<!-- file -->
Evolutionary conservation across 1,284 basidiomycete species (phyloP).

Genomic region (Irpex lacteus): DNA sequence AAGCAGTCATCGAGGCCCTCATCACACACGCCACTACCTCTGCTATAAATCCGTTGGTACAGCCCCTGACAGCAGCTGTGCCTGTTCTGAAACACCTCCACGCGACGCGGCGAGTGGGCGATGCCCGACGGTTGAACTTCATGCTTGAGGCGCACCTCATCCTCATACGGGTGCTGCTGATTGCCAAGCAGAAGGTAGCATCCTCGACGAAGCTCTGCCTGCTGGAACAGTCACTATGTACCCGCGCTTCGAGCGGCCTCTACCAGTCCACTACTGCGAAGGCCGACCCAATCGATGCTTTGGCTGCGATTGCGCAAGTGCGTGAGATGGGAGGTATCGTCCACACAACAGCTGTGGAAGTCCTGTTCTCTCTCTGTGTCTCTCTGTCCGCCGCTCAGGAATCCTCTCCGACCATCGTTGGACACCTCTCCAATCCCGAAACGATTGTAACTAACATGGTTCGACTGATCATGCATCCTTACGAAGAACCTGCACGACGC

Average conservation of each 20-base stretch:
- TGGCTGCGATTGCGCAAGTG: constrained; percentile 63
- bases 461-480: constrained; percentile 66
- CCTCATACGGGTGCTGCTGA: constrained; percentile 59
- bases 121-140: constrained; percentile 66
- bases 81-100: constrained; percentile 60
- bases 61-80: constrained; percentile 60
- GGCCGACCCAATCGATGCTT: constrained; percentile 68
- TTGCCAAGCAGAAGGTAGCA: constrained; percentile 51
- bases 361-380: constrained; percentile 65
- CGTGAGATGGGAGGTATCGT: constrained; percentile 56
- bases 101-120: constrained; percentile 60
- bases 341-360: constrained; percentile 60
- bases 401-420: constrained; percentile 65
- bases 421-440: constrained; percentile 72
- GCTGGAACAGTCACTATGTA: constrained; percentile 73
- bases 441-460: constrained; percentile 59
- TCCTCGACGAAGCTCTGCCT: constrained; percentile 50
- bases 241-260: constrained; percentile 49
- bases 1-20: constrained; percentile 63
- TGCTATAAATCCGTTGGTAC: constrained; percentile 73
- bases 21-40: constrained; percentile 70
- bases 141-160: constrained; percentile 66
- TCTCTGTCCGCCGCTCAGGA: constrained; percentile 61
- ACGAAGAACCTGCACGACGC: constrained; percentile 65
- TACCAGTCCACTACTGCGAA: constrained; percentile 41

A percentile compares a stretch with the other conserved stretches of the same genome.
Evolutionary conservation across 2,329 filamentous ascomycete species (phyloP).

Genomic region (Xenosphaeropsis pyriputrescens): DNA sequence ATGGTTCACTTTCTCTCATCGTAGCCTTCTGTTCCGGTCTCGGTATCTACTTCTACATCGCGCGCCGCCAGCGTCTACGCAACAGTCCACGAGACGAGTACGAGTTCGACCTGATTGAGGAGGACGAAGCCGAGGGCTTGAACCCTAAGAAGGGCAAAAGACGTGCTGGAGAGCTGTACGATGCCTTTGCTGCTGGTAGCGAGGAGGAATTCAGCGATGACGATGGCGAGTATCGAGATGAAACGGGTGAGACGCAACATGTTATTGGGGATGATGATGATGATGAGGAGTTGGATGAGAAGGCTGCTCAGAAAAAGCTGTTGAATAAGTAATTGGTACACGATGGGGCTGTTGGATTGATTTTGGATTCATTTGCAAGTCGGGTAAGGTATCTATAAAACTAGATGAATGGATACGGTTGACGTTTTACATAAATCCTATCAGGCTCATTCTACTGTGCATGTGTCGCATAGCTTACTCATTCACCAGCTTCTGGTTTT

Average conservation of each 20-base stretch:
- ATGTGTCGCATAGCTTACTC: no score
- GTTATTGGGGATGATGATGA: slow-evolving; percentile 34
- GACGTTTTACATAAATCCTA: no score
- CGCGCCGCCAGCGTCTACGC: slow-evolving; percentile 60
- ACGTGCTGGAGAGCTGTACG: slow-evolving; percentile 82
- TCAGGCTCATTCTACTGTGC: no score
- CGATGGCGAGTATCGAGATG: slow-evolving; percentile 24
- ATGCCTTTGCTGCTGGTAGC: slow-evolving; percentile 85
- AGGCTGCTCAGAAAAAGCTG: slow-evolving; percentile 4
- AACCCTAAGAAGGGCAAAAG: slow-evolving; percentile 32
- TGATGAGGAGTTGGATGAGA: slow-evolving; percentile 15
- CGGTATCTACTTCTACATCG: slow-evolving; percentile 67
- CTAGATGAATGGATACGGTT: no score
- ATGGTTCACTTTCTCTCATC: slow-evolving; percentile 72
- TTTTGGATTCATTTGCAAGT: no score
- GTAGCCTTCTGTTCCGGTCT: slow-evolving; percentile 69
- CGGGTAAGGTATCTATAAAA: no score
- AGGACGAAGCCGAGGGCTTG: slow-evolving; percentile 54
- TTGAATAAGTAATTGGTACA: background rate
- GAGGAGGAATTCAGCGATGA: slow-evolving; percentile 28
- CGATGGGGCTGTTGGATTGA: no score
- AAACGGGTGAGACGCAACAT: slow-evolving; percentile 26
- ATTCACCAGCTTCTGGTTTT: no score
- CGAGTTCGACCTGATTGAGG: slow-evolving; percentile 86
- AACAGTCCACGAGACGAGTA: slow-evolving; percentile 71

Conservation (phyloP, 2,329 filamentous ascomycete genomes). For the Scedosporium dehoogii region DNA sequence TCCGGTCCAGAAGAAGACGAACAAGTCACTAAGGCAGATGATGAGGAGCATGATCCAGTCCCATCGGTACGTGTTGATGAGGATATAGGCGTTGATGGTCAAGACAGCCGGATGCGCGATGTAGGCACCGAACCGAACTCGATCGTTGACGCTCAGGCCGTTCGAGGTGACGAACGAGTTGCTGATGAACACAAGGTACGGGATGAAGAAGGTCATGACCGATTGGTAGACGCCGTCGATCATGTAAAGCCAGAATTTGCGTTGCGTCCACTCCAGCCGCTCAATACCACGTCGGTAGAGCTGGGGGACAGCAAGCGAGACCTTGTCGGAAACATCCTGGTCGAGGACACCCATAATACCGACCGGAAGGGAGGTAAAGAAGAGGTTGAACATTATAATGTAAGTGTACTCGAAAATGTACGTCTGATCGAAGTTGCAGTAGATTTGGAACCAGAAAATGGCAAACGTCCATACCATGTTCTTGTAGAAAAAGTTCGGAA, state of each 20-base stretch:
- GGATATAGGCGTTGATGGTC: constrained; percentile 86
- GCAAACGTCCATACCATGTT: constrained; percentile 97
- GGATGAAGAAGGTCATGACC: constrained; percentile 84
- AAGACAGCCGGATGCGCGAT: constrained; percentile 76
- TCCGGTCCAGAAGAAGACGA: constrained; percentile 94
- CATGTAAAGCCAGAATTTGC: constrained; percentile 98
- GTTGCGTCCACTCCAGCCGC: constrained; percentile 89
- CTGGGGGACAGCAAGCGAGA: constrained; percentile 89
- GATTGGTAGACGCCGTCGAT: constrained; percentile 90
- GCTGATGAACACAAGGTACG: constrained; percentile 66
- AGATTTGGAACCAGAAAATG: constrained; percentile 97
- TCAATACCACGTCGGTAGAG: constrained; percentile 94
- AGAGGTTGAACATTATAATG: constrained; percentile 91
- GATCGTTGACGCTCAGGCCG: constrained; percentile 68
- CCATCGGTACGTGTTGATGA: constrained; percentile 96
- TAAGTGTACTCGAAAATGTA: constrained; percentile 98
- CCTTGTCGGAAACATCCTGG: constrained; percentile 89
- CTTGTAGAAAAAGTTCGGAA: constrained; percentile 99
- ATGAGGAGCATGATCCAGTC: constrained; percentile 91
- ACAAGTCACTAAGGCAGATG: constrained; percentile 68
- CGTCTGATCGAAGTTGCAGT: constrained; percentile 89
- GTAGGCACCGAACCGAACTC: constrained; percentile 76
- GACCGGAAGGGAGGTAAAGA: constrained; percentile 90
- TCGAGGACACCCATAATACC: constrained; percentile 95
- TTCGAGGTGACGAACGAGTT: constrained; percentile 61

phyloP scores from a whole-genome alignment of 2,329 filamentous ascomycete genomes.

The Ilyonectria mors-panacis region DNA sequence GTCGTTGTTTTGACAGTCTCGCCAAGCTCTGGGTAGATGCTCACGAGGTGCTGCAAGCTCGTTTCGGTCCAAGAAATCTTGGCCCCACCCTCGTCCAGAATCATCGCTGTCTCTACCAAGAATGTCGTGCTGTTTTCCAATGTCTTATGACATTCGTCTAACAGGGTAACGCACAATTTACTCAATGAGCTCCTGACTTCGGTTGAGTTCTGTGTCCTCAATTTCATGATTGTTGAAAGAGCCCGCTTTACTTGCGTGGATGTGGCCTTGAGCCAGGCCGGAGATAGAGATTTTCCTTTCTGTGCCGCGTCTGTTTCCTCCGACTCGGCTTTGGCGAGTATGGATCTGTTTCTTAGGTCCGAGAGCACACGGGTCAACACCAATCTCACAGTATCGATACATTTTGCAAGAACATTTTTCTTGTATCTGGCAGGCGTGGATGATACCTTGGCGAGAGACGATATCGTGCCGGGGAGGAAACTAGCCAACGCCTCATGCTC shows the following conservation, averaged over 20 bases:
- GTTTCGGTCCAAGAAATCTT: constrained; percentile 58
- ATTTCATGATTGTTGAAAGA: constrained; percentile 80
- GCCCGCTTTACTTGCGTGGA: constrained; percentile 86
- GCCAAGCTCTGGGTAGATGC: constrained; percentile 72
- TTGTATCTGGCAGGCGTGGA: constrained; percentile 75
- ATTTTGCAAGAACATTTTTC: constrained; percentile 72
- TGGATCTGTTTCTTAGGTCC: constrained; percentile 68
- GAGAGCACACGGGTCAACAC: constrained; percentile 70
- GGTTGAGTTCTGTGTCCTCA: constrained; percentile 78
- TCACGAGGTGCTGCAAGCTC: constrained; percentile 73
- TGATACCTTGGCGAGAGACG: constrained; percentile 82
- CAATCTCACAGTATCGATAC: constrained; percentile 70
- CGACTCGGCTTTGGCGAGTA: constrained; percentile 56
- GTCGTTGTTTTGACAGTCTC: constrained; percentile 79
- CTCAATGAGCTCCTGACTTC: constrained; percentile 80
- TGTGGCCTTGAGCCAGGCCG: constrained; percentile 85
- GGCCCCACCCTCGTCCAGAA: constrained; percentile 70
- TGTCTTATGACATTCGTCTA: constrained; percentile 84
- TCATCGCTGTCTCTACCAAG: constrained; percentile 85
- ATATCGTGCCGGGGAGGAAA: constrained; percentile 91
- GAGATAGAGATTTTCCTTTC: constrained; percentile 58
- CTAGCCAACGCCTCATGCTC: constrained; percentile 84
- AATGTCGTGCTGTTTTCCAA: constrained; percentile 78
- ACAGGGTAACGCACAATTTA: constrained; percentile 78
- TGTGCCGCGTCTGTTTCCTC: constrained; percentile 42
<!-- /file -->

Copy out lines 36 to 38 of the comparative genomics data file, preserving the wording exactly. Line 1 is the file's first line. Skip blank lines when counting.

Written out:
- CGCGCCGCCAGCGTCTACGC: slow-evolving; percentile 60
- ACGTGCTGGAGAGCTGTACG: slow-evolving; percentile 82
- TCAGGCTCATTCTACTGTGC: no score